Your Corporation Really Can Have Culture
There are several different points of view out there when talking about organizational culture perspective. Part of this arises from the fact that even larger or general perceptions of this subject have shifted over time.
For a long time, many theorists and businessmen alike saw culture as something that came from outside of corporations and was a part of national identity, traditions, ethnic groups, or other influences equally outside of the corporate influence.
An alternative perspective eventually emerged which argued that culture was not a completely outside influence on companies that couldn't be controlled or shaped, but that culture was actually a part of any large organization, and that it was an internal influence.
If you viewed organizational perspective this way, then culture becomes a much different factor in how things work. According to this model, which is now widely accepted, large companies and other similar organizations have, and are, their own cultures in the same way that separate countries or tribes are different cultures.
Studies of "corporate culture" now studied the way that companies could actually create their own sub cultures through repetitive training, meetings that worked in a ritualized fashion, and in ceremonies and the general thought processes that different companies encouraged.
Culture was no longer some outside force that had to be dealt with because workers brought it into the company from the outside world, but developing a healthy organizational culture was now something that seemed theoretically possible. If creating an organizational culture was possible, then it should also be possible to develop a strong culture within the organization that would actually help to contribute to employee efficiency, productivity, loyalty, and in the end, profit. This idea was very appealing to many CEOs, and the era of recognizing and breeding specific organizational cultures began.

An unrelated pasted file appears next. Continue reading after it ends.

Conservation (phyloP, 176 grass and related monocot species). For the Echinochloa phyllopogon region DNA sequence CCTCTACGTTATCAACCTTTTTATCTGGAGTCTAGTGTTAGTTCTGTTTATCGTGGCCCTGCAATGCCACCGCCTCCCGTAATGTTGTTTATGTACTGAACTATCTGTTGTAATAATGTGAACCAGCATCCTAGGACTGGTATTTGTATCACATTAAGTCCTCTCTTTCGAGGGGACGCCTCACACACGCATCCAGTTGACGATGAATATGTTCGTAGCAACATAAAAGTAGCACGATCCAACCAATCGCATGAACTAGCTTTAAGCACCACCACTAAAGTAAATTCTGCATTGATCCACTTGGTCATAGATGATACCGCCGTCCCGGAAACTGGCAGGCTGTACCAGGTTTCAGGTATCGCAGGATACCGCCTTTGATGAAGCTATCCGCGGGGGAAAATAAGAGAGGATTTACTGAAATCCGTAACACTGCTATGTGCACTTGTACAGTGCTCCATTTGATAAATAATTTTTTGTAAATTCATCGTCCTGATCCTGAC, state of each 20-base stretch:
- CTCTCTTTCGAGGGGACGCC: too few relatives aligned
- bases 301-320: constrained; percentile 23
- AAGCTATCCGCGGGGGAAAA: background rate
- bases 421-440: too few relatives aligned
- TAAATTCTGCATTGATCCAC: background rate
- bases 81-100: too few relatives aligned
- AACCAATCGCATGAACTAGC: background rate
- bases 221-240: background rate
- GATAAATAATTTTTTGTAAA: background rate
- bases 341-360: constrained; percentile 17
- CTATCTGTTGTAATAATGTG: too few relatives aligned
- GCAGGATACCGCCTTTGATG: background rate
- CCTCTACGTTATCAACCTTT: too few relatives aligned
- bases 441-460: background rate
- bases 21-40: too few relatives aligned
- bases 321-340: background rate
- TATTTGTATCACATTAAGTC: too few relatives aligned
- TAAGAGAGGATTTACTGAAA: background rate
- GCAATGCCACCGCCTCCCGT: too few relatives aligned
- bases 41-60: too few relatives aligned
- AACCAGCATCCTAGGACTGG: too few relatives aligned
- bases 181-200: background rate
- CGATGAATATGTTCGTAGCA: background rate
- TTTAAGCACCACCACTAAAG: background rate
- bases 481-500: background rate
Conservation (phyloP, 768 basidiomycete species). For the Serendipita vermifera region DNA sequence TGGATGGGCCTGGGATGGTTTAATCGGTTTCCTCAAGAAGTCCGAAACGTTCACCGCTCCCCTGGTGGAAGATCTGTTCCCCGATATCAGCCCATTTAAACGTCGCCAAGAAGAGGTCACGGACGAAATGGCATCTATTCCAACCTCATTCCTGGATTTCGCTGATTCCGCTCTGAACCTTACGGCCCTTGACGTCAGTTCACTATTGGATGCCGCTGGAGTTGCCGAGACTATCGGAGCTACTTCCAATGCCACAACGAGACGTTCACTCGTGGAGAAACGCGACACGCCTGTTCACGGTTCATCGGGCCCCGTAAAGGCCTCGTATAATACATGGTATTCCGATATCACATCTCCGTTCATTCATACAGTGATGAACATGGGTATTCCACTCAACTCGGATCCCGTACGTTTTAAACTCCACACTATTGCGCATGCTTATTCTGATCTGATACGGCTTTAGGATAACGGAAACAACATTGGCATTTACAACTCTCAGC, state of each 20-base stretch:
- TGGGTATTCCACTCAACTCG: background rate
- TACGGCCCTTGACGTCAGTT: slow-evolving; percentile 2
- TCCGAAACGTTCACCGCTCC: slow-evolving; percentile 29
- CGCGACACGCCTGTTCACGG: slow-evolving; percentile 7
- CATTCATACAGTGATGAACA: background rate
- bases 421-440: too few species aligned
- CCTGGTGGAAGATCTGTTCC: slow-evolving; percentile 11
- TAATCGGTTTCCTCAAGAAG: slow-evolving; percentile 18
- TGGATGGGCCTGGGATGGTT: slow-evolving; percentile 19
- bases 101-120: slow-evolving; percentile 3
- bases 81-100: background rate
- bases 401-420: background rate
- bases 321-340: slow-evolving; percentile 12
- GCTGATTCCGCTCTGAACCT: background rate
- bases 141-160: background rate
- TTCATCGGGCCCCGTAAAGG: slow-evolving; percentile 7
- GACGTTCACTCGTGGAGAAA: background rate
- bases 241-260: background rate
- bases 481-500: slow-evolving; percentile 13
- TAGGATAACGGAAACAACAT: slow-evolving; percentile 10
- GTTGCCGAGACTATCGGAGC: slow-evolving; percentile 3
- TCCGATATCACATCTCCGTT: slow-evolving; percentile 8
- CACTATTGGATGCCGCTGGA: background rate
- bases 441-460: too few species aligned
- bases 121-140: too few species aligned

This idea caught on, all because of the new view of culture. Studies were done in "cultural engineering." Basically, companies invested a lot of time, money, and manpower to really determine if a strong culture could actually be made and produced just like something off of the assembly line, to the benefit of everyone involved. The feeling was, and remains, that certain measures can be taken to influence the cohesion and unity of an organization.
Providing a strong organizational culture was seen as a strategy that could be used in order to strengthen the power of the managers and to create a more direct and invested road from the CEOs at the top of the company to the common employees themselves.
This is a view that is seen today, and is so universal among companies and theorists that while there may still exist some disagreements over what exactly constitutes culture or how much of an influence it has, virtually no one argues that organizational culture does not exist. It is accepted as fact that individual companies definitely have their own unique cultures and sub-cultures that either help them succeed or cause them to fail or flounder. All of this from a change in organizational culture perspective.